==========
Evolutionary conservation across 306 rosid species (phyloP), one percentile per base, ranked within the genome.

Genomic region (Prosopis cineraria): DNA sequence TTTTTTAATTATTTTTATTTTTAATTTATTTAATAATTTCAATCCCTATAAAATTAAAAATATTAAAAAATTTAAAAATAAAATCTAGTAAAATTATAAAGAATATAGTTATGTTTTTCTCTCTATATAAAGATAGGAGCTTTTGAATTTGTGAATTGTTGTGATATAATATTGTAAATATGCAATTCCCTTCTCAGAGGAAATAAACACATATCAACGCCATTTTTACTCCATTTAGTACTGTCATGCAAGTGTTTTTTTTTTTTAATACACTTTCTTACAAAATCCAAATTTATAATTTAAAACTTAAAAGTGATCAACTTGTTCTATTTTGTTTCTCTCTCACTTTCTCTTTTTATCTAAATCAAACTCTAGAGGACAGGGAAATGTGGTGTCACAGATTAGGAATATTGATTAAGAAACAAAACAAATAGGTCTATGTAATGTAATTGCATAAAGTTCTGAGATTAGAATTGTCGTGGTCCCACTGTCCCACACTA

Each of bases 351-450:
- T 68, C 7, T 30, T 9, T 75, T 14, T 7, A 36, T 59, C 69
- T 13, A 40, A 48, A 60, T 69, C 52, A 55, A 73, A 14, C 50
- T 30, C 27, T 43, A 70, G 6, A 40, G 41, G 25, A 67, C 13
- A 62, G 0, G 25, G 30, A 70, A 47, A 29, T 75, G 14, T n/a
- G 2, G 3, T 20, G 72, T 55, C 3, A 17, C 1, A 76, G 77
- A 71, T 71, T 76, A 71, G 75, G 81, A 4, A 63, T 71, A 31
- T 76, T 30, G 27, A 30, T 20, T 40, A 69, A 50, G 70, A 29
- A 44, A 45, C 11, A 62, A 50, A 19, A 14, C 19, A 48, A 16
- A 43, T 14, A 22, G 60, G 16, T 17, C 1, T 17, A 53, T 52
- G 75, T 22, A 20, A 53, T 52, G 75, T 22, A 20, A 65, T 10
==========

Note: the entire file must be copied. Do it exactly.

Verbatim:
Evolutionary conservation across 306 rosid species (phyloP), one percentile per base, ranked within the genome.

Genomic region (Prosopis cineraria): DNA sequence TTTTTTAATTATTTTTATTTTTAATTTATTTAATAATTTCAATCCCTATAAAATTAAAAATATTAAAAAATTTAAAAATAAAATCTAGTAAAATTATAAAGAATATAGTTATGTTTTTCTCTCTATATAAAGATAGGAGCTTTTGAATTTGTGAATTGTTGTGATATAATATTGTAAATATGCAATTCCCTTCTCAGAGGAAATAAACACATATCAACGCCATTTTTACTCCATTTAGTACTGTCATGCAAGTGTTTTTTTTTTTTAATACACTTTCTTACAAAATCCAAATTTATAATTTAAAACTTAAAAGTGATCAACTTGTTCTATTTTGTTTCTCTCTCACTTTCTCTTTTTATCTAAATCAAACTCTAGAGGACAGGGAAATGTGGTGTCACAGATTAGGAATATTGATTAAGAAACAAAACAAATAGGTCTATGTAATGTAATTGCATAAAGTTCTGAGATTAGAATTGTCGTGGTCCCACTGTCCCACACTA

Each of bases 351-450:
- T 68, C 7, T 30, T 9, T 75, T 14, T 7, A 36, T 59, C 69
- T 13, A 40, A 48, A 60, T 69, C 52, A 55, A 73, A 14, C 50
- T 30, C 27, T 43, A 70, G 6, A 40, G 41, G 25, A 67, C 13
- A 62, G 0, G 25, G 30, A 70, A 47, A 29, T 75, G 14, T n/a
- G 2, G 3, T 20, G 72, T 55, C 3, A 17, C 1, A 76, G 77
- A 71, T 71, T 76, A 71, G 75, G 81, A 4, A 63, T 71, A 31
- T 76, T 30, G 27, A 30, T 20, T 40, A 69, A 50, G 70, A 29
- A 44, A 45, C 11, A 62, A 50, A 19, A 14, C 19, A 48, A 16
- A 43, T 14, A 22, G 60, G 16, T 17, C 1, T 17, A 53, T 52
- G 75, T 22, A 20, A 53, T 52, G 75, T 22, A 20, A 65, T 10